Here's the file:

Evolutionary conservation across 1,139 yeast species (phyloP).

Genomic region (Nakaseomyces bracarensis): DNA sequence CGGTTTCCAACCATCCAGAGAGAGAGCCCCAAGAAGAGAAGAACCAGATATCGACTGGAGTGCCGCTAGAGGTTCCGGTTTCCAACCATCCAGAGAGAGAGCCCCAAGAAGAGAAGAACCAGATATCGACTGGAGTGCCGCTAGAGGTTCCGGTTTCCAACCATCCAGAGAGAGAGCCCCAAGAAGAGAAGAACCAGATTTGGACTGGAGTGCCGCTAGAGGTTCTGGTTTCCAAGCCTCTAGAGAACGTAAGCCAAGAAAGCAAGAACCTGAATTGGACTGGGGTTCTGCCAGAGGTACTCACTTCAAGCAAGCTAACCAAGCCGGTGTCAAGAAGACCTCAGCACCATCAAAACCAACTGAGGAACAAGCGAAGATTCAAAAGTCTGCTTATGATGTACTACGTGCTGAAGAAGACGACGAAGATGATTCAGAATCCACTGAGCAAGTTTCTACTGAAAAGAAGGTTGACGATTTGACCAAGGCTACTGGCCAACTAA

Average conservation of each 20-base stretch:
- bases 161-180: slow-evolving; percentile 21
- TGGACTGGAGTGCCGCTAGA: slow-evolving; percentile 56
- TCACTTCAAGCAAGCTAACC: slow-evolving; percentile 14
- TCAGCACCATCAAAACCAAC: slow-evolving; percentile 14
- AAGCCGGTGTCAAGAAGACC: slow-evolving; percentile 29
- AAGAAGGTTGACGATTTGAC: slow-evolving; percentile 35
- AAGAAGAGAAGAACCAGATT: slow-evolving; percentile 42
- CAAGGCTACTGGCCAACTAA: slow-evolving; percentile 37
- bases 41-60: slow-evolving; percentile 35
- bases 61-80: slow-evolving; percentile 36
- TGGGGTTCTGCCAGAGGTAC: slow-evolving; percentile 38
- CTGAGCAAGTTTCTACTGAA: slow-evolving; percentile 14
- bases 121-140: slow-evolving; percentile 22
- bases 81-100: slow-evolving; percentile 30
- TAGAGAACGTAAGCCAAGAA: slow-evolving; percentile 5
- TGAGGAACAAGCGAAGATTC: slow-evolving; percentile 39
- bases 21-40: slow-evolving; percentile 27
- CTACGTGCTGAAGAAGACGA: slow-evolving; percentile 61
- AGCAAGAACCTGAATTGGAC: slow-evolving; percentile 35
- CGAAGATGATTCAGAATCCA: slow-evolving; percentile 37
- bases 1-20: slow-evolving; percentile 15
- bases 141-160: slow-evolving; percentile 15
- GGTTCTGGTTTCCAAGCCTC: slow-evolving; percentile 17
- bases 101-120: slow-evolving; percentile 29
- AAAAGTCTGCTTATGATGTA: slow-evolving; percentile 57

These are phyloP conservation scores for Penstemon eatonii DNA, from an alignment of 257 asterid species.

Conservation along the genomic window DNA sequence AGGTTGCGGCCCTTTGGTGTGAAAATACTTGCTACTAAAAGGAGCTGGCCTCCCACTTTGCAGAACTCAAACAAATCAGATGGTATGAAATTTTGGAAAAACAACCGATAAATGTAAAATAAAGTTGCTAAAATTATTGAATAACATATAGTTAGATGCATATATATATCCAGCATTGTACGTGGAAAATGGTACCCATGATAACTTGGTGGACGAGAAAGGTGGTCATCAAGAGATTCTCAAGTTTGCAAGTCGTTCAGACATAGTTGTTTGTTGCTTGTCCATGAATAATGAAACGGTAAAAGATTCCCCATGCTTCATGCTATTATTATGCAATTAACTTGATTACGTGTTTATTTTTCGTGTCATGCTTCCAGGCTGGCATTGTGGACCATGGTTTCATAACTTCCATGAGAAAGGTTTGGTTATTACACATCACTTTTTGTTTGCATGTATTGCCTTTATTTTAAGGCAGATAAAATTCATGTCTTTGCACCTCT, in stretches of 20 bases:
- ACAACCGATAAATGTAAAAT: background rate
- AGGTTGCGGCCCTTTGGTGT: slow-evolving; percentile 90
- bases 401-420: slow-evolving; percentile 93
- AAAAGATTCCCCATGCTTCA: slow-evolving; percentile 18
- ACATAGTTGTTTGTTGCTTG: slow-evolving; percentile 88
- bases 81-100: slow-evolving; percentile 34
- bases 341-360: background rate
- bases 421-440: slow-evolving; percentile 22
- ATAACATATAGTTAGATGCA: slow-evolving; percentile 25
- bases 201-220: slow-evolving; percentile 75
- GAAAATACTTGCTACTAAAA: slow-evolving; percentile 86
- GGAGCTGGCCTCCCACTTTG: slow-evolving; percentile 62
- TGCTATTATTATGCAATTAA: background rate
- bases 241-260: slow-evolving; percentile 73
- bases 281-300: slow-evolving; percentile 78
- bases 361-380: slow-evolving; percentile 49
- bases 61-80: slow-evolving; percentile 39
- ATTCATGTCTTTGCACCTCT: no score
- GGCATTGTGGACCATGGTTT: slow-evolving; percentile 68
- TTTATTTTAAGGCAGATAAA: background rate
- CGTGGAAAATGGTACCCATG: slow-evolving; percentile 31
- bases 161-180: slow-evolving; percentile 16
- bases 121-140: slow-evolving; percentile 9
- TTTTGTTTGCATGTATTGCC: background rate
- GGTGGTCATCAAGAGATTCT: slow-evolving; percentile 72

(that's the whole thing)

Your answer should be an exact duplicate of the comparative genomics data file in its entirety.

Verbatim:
Evolutionary conservation across 1,139 yeast species (phyloP).

Genomic region (Nakaseomyces bracarensis): DNA sequence CGGTTTCCAACCATCCAGAGAGAGAGCCCCAAGAAGAGAAGAACCAGATATCGACTGGAGTGCCGCTAGAGGTTCCGGTTTCCAACCATCCAGAGAGAGAGCCCCAAGAAGAGAAGAACCAGATATCGACTGGAGTGCCGCTAGAGGTTCCGGTTTCCAACCATCCAGAGAGAGAGCCCCAAGAAGAGAAGAACCAGATTTGGACTGGAGTGCCGCTAGAGGTTCTGGTTTCCAAGCCTCTAGAGAACGTAAGCCAAGAAAGCAAGAACCTGAATTGGACTGGGGTTCTGCCAGAGGTACTCACTTCAAGCAAGCTAACCAAGCCGGTGTCAAGAAGACCTCAGCACCATCAAAACCAACTGAGGAACAAGCGAAGATTCAAAAGTCTGCTTATGATGTACTACGTGCTGAAGAAGACGACGAAGATGATTCAGAATCCACTGAGCAAGTTTCTACTGAAAAGAAGGTTGACGATTTGACCAAGGCTACTGGCCAACTAA

Average conservation of each 20-base stretch:
- bases 161-180: slow-evolving; percentile 21
- TGGACTGGAGTGCCGCTAGA: slow-evolving; percentile 56
- TCACTTCAAGCAAGCTAACC: slow-evolving; percentile 14
- TCAGCACCATCAAAACCAAC: slow-evolving; percentile 14
- AAGCCGGTGTCAAGAAGACC: slow-evolving; percentile 29
- AAGAAGGTTGACGATTTGAC: slow-evolving; percentile 35
- AAGAAGAGAAGAACCAGATT: slow-evolving; percentile 42
- CAAGGCTACTGGCCAACTAA: slow-evolving; percentile 37
- bases 41-60: slow-evolving; percentile 35
- bases 61-80: slow-evolving; percentile 36
- TGGGGTTCTGCCAGAGGTAC: slow-evolving; percentile 38
- CTGAGCAAGTTTCTACTGAA: slow-evolving; percentile 14
- bases 121-140: slow-evolving; percentile 22
- bases 81-100: slow-evolving; percentile 30
- TAGAGAACGTAAGCCAAGAA: slow-evolving; percentile 5
- TGAGGAACAAGCGAAGATTC: slow-evolving; percentile 39
- bases 21-40: slow-evolving; percentile 27
- CTACGTGCTGAAGAAGACGA: slow-evolving; percentile 61
- AGCAAGAACCTGAATTGGAC: slow-evolving; percentile 35
- CGAAGATGATTCAGAATCCA: slow-evolving; percentile 37
- bases 1-20: slow-evolving; percentile 15
- bases 141-160: slow-evolving; percentile 15
- GGTTCTGGTTTCCAAGCCTC: slow-evolving; percentile 17
- bases 101-120: slow-evolving; percentile 29
- AAAAGTCTGCTTATGATGTA: slow-evolving; percentile 57

These are phyloP conservation scores for Penstemon eatonii DNA, from an alignment of 257 asterid species.

Conservation along the genomic window DNA sequence AGGTTGCGGCCCTTTGGTGTGAAAATACTTGCTACTAAAAGGAGCTGGCCTCCCACTTTGCAGAACTCAAACAAATCAGATGGTATGAAATTTTGGAAAAACAACCGATAAATGTAAAATAAAGTTGCTAAAATTATTGAATAACATATAGTTAGATGCATATATATATCCAGCATTGTACGTGGAAAATGGTACCCATGATAACTTGGTGGACGAGAAAGGTGGTCATCAAGAGATTCTCAAGTTTGCAAGTCGTTCAGACATAGTTGTTTGTTGCTTGTCCATGAATAATGAAACGGTAAAAGATTCCCCATGCTTCATGCTATTATTATGCAATTAACTTGATTACGTGTTTATTTTTCGTGTCATGCTTCCAGGCTGGCATTGTGGACCATGGTTTCATAACTTCCATGAGAAAGGTTTGGTTATTACACATCACTTTTTGTTTGCATGTATTGCCTTTATTTTAAGGCAGATAAAATTCATGTCTTTGCACCTCT, in stretches of 20 bases:
- ACAACCGATAAATGTAAAAT: background rate
- AGGTTGCGGCCCTTTGGTGT: slow-evolving; percentile 90
- bases 401-420: slow-evolving; percentile 93
- AAAAGATTCCCCATGCTTCA: slow-evolving; percentile 18
- ACATAGTTGTTTGTTGCTTG: slow-evolving; percentile 88
- bases 81-100: slow-evolving; percentile 34
- bases 341-360: background rate
- bases 421-440: slow-evolving; percentile 22
- ATAACATATAGTTAGATGCA: slow-evolving; percentile 25
- bases 201-220: slow-evolving; percentile 75
- GAAAATACTTGCTACTAAAA: slow-evolving; percentile 86
- GGAGCTGGCCTCCCACTTTG: slow-evolving; percentile 62
- TGCTATTATTATGCAATTAA: background rate
- bases 241-260: slow-evolving; percentile 73
- bases 281-300: slow-evolving; percentile 78
- bases 361-380: slow-evolving; percentile 49
- bases 61-80: slow-evolving; percentile 39
- ATTCATGTCTTTGCACCTCT: no score
- GGCATTGTGGACCATGGTTT: slow-evolving; percentile 68
- TTTATTTTAAGGCAGATAAA: background rate
- CGTGGAAAATGGTACCCATG: slow-evolving; percentile 31
- bases 161-180: slow-evolving; percentile 16
- bases 121-140: slow-evolving; percentile 9
- TTTTGTTTGCATGTATTGCC: background rate
- GGTGGTCATCAAGAGATTCT: slow-evolving; percentile 72